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In this week's forecast: lake-effect snow, '1 to 2 feet possible' with 'blizzard conditions'

Even the Buffalo Niagara region's hardiest winter enthusiasts are likely to have their mettle tested this week.

Record-breaking cold is forecast in Western New York by midweek. Wind chills could be dangerously cold. And there could be more lake-effect snow, too.

A lot more.

A winter storm watch is posted from Tuesday afternoon until late Thursday for Erie County, including metro Buffalo, along with Genesee County and Wyoming County. More than a foot of new snow is expected to fall in metro Buffalo by early Wednesday on top of the 20 inches that came from lake-effect snow storms late last week.

More than a foot of snow is forecast through early Thursday in metro Buffalo. (National Weather Service)

"Heavy lake-effect snow is possible," the weather service said. "Total accumulations of 1 to 2 feet are possible in the most persistent lake snows."

The weather service added: "Winds could gust as high as 45 mph later Wednesday through Thursday, which may produce near blizzard conditions with severe blowing and drifting snow."

Chautauqua County and Cattaraugus County are also under a winter storm watch Wednesday afternoon to Thursday evening for much of the same forecast conditions.

"Travel could be very difficult to impossible, especially Tuesday night through Thursday due to heavy snow and significant blowing and drifting snow," the weather service said.

'Significant' snowstorm this week may be similar to Buffalo's last blizzard

The warmest part of the week – in the 30s – is expected to last from about 8 p.m. to 8 a.m. Tuesday, weather service forecasts show.

Today is expected to be a mostly cloudy day with chances for snow showers starting in the afternoon with an approaching storm system.

Temperatures are expected to increase throughout today and overnight. At noon, the temperature in Buffalo was 13 degrees. It should increase into the upper 20s by dinnertime and the 30s overnight ahead of a cold front that's expected to cross the region early Tuesday.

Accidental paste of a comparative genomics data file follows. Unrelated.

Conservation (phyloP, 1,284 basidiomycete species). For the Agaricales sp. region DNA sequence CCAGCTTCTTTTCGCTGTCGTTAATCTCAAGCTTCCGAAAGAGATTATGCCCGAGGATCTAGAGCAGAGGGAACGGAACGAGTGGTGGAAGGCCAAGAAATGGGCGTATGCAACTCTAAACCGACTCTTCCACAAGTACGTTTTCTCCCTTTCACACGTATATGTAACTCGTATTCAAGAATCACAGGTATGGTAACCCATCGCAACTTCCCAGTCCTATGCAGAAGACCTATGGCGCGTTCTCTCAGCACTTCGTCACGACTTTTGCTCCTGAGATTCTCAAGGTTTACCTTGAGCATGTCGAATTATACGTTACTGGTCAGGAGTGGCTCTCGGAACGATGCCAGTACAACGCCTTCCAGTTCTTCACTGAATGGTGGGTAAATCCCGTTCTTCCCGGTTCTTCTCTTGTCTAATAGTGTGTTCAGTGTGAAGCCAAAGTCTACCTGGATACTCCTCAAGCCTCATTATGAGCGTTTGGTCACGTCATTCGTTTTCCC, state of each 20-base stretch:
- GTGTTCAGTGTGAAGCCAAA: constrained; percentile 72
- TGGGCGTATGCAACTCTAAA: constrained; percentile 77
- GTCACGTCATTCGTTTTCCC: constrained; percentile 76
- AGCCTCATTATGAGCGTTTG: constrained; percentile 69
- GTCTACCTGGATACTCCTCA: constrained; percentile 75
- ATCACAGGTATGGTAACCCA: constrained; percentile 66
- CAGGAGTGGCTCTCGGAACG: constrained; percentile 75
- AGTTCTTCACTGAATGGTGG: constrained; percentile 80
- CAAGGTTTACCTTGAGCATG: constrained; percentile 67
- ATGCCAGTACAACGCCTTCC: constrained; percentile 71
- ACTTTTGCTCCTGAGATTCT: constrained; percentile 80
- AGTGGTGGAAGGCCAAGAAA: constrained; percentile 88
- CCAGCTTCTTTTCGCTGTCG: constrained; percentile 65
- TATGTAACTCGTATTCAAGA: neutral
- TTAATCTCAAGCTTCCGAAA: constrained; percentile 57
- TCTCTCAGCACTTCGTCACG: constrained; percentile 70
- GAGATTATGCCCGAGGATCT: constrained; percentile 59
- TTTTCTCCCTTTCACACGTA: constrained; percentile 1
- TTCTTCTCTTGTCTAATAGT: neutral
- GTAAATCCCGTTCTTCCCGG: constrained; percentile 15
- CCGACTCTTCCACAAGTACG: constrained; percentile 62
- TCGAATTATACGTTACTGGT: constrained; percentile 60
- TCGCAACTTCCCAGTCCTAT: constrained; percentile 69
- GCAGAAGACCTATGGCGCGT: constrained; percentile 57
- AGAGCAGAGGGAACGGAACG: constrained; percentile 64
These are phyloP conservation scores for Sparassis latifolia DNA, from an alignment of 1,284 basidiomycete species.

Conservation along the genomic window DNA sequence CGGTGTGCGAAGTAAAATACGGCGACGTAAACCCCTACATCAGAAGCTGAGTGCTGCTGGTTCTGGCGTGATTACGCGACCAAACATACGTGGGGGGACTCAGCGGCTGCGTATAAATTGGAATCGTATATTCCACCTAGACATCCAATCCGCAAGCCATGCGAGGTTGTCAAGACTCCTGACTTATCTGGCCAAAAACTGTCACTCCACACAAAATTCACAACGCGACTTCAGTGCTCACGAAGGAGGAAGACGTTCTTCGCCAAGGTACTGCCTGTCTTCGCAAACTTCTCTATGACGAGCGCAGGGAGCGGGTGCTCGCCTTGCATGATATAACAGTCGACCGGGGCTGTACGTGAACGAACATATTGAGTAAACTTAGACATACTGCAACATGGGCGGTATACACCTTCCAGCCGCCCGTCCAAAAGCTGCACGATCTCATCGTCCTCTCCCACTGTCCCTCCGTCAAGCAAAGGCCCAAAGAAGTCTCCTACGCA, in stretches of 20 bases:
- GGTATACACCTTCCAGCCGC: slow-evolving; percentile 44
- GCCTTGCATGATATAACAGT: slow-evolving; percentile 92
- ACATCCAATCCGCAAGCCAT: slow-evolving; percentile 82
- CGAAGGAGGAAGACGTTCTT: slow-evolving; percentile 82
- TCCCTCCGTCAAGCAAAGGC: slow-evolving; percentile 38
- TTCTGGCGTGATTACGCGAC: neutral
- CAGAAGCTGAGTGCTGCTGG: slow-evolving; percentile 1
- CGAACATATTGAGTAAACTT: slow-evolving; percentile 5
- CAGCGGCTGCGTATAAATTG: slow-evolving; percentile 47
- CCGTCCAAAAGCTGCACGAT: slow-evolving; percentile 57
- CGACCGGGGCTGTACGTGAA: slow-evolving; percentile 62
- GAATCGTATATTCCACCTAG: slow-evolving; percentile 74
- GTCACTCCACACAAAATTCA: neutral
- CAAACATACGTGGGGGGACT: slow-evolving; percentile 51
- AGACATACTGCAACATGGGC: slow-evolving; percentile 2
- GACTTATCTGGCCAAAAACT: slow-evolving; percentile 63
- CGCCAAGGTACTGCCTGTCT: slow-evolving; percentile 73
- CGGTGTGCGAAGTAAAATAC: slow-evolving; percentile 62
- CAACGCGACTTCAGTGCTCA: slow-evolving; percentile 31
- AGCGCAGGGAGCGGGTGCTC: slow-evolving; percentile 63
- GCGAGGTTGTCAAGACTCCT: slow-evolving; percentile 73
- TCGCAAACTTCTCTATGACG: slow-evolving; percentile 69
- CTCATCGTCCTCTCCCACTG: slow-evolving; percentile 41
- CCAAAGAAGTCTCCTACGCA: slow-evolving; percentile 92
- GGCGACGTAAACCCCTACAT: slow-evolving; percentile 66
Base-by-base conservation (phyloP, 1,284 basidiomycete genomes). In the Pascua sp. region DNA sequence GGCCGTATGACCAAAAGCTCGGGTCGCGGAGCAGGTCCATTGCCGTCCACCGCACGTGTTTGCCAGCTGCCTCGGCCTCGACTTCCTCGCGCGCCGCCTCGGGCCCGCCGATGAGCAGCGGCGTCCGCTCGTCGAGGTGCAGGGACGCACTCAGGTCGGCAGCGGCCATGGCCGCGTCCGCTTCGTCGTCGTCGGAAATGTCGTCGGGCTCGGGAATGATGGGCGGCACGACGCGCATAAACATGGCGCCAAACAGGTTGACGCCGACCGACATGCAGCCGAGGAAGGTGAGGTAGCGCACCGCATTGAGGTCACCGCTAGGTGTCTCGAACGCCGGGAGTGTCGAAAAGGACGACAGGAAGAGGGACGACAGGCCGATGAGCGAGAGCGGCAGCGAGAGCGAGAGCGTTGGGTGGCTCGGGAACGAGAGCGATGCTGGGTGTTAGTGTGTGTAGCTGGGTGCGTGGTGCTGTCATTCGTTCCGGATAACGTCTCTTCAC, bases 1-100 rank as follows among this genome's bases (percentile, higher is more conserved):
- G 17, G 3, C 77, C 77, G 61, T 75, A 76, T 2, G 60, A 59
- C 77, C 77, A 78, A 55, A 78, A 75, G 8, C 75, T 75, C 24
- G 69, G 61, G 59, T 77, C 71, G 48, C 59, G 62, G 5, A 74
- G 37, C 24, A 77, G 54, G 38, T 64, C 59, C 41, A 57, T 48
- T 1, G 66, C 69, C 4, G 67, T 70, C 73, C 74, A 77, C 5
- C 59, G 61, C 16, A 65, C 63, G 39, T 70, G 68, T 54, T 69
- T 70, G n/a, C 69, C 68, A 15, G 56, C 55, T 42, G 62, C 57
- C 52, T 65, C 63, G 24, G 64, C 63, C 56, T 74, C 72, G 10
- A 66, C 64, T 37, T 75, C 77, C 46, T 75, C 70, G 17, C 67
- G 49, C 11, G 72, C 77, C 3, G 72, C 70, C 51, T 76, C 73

That will help to bring moderate to heavy snow across Western New York overnight into Tuesday morning.  Forecasters said southwesterly winds gusting near 30 mph will create areas of blowing snow.

"A potentially significant lake-effect event off of Lake Erie will start Tuesday afternoon with the potential for more than a foot of snow accumulation," the weather service said.

Tuesday's daytime high will likely come closer to dawn, forecasts show, with temperatures tailing off throughout the day from the lower 30s down into the teens by early evening, and then the single digits overnight Tuesday with gusty winds and more snow and blowing snow expected.

The set-up will help to generate southwesterly winds. The significant cold air behind the front combined with the still-open waters of Lake Erie will bring the potential for significant lake-effect snows into metro Buffalo.

"A band of light to moderate lake-effect snow should start to take shape by the early to mid-afternoon on Tuesday off of Lake Erie," the weather service said.

Then, the real cold comes.

Wind chills colder than minus 20 are forecast in Buffalo later this week. It'll feel more than twice as cold in the western Great Lakes, however. (Weather Prediction Center)

A pocket of frigid air, connected to a lobe of the polar vortex, is expected to affect Western New York, driving temperatures down into the single digits for highs Wednesday and below zero Wednesday night with more lake-effect snow expected throughout the day into the overnight.

"This will bring increased chances for blowing snow and bitterly cold wind chills and blizzard conditions," the weather service said.

Forecasts show wind chill temperatures are expected to dip below zero late Tuesday night with wind gusts of near 30 mph. The wind gusts – and subzero wind chills – are expected to remain in place until Friday.

The weather service forecasts snow on Wednesday with a high of 5 degrees. That's 26 degrees colder than average for the date and would break a record low of 8 degrees for a daily high temperature set in 1948.

Subzero temperatures are forecast overnight Wednesday into Thursday. (National Weather Service)

"West-southwest flow will lead to a lake response during this time with snow showers northeast of the lakes Wednesday," the weather service said. "It won't be until Wednesday afternoon and evening that another clipper moves into the upper Great Lakes and the lake response intensifies east of the lakes by Thursday morning."

Wind chills are expected to run between minus 20 and minus 30 degrees Wednesday and Wednesday night.

Forecasts show overnight lows Wednesday will be below zero. Wednesday's mark for a daily record low is minus 3, set in 2003.

Snow showers – and "potentially heavy lake-effect snow" – remain in the forecast Thursday, Thursday night and Friday, the weather service said.

"The only thing that will complicate things will be the growing ice coverage on Lake Erie," the weather service said. "This will not be a concern on Lake Ontario."

Thursday's high is pegged at 7 degrees. (The daily record low high temperature is 5 degrees, set 99 years ago.) Thursday's overnight low should be near 1 degree, forecasters said.

Friday's temperatures are forecast in the lower teens during the day and single digits overnight before things finally start moderating some by Saturday with expected highs in the 20s, the weather service said.

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